At a ceremony honoring Native American code-talkers, Donald Trump managed to work in one of his favorite slurs—calling Sen. Elizabeth Warren “Pocahontas.” I don’t think he planned to say it. It just came out—like all of his mindless blurts—possibly because standing next to Native Americans triggered a Trumpian synapse in his wandering mind—causing a Homer-Simpson-like internal dialogue: “Hmmm. Native Americans. Elizabeth Warren. Pocahontas. That’s a good one.”
What he actually said was incongruous and rather incoherent, as always—more a tweet than a statement. “You were here long before any of us were here,” he said, standing—ironically—in front of a portrait of Andrew Jackson, who was notorious as a killer of Native Americans. “Although we have a representative in Congress who they say was here a long time ago. They call her ‘Pocahontas.’”
But, although it was an egregious and seemingly nonsensical non-sequitur, the Native Americans on stage, and many who saw it on the news, took his remark for what it was: a racial slur. In response, the National Congress of American Indians [NCAI] issued a letter condemning Trump for his remark. The Navajo Nation weighed in, too. Here are their responses:
“We regret that the President’s use of the name Pocahontas as a slur to insult a political adversary is overshadowing the true purpose of today’s White House ceremony,” stated NCAI President Jefferson Keel, “Today was about recognizing the remarkable courage and invaluable contributions of our Native code talkers. That’s who we honor and everyday — the three code talkers present at the White House representing the 10 other elderly living code talkers who were unable to join them, and the hundreds of other code talkers from the Cherokee, Choctaw, Comanche, Lakota, Meskwaki, Mohawk, Navajo, Tlingit, and other tribes who served during World Wars I and II.”
Trump’s unthinking remark also indicates that he has no idea—nor does he care—that there are dozens of Native American tribes, that all Native Americans are not alike, and that his use of the name Pocahontas to represent all Native Americans is insulting.
The Navajo Nation saw ignorance at play, too. In a statement, Navajo Nation Delegate Amber Kanazbah Crotty said:
“Trump’s careless comment is the latest example of systemic, deep-seated ignorance of Native Americans and our intrinsic right to exist and practice our ways of life…The Navajo Code Talkers are not pawns to advance a personal grudge, or promote false narratives. Such pandering dishonors the sacrifice of our national heroes.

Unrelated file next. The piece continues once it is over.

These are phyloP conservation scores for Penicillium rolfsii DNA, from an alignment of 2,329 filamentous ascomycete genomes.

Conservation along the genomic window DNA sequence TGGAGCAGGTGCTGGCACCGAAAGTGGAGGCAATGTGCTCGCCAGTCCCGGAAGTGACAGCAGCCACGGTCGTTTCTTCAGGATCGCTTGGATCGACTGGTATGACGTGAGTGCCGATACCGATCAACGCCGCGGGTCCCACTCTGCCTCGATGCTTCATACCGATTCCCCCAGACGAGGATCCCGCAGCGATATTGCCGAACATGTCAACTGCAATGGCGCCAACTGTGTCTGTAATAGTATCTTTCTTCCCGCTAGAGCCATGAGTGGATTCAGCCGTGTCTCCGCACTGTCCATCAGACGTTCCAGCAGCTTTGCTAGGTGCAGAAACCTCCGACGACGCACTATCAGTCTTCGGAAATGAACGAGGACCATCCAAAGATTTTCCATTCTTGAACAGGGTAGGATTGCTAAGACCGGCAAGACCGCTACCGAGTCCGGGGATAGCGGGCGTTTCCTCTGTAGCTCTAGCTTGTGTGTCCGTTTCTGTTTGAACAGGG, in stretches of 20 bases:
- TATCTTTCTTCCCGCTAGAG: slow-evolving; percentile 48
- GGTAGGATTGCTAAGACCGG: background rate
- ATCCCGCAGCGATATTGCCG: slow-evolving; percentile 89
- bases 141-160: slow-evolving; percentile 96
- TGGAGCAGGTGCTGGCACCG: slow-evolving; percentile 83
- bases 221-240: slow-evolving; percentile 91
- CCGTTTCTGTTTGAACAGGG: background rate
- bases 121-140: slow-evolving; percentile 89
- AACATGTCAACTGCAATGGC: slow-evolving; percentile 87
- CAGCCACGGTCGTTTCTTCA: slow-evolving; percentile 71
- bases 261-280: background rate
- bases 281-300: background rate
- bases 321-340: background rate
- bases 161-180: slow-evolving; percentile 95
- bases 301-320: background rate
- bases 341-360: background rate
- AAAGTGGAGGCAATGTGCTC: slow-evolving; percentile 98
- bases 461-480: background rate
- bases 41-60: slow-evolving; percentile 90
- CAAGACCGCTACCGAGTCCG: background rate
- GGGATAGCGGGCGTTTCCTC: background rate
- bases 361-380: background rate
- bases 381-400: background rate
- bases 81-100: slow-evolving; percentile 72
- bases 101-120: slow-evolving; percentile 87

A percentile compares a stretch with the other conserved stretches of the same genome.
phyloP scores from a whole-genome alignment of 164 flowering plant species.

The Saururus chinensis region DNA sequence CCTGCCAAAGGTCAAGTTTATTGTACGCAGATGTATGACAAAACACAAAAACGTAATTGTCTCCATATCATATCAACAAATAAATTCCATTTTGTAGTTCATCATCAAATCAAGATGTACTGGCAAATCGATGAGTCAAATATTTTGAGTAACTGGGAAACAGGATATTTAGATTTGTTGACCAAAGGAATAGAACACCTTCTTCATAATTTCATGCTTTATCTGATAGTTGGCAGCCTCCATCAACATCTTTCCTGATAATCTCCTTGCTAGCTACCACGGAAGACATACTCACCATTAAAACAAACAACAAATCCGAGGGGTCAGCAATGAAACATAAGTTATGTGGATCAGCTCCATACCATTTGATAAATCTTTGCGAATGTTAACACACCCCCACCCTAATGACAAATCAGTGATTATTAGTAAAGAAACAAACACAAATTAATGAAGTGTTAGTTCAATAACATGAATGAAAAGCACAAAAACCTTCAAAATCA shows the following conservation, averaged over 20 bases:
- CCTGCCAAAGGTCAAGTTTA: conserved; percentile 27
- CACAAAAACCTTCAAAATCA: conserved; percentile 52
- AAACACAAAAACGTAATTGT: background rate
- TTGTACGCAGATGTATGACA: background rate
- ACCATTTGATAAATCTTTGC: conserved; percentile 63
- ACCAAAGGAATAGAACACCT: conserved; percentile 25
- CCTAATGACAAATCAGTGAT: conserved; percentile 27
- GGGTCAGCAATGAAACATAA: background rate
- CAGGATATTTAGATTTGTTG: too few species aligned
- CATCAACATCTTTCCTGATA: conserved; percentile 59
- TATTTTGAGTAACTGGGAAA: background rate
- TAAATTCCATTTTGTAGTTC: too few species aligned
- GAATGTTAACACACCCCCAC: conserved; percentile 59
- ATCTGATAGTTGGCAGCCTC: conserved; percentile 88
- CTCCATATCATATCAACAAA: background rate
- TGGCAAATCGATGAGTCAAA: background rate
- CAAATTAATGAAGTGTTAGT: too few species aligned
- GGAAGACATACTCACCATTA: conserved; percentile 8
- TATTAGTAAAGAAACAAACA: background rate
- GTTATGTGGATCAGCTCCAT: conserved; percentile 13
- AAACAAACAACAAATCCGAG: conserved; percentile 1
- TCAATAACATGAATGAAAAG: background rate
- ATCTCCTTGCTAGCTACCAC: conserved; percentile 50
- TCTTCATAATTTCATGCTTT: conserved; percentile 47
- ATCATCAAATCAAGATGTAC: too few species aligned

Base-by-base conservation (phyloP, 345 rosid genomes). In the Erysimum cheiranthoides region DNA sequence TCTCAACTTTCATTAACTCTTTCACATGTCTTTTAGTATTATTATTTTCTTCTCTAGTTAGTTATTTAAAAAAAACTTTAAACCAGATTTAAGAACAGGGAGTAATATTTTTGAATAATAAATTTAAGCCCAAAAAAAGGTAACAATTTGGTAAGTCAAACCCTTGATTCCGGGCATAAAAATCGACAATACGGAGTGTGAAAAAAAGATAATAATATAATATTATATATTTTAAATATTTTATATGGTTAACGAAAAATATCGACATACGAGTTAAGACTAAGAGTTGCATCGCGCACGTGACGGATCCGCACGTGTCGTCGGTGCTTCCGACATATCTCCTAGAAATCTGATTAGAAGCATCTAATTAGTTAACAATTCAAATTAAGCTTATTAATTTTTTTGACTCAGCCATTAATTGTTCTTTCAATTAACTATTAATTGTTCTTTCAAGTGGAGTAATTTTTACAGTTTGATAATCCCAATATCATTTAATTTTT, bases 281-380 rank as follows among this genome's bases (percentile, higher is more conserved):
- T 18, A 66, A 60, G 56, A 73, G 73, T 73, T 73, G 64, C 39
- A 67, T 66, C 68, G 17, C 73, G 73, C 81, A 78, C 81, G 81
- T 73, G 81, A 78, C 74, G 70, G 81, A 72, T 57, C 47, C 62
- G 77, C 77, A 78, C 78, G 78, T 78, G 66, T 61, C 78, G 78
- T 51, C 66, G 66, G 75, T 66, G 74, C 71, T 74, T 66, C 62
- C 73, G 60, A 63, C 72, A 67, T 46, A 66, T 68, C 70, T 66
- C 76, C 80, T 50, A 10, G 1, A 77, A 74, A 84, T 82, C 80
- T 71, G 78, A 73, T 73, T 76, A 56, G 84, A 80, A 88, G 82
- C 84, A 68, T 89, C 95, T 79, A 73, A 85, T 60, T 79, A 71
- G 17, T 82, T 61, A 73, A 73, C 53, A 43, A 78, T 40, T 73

Crotty also called Trump’s remarks a “display of immaturity and short-sightedness,” and his use of the name Pocahontas to refer to a political adversary as “antics.”
Other Native American groups and individuals agreed that Trump intentionally uses “Pocahontas” as a slur.
“I think [the comment] revealed his deep racism toward Native people,” said Andrew Curley, with the Bordertown [AZ] Justice Coalition. “I grew up being insulted by white people who threw around terms like ‘Pocahontas’ and ‘Trail of Tears’ to make fun of you,” he said.
“It’s very frustrating that Donald Trump does not see Native people through any other lens other than stereotypes,” said Amanda Blackhorse, a Navajo social worker and Native-issues advocate.
To put this latest racial slur against Native Americans in context, it should be noted that Trump has a long history of bad behavior regarding Native Americans.
Donald Trump claimed that Indian reservations had fallen under mob control. He secretly paid for more than $1 million in ads that portrayed members of a tribe in Upstate New York as cocaine traffickers and career criminals. And he suggested in testimony and in media appearances that dark-skinned Native Americans in Connecticut were faking their ancestry.
“I think I might have more Indian blood than a lot of the so-called Indians that are trying to open up the reservations,” Trump said during a 1993 radio interview with shock jock Don Imus.
Trump’s harsh rhetoric on Native Americans was part of his aggressive war on the expanding Native American casino industry during the 1990s, which posed a threat to his gambling empire. The racially tinged remarks and broad-brush characterizations that Trump employed against Indian tribes for over a decade provided an early glimpse of the kind of incendiary language that he would use about racial and ethnic groups in the 2016 presidential campaign.
It’s very frustrating, too, that Donald Trump continues to get away with these kinds of behaviors, does not feel a need to apologize or to educate himself, feels empowered to say whatever he wants whenever he wants to, and continues to have the support of a scary base of voters and the leadership of the Republican party.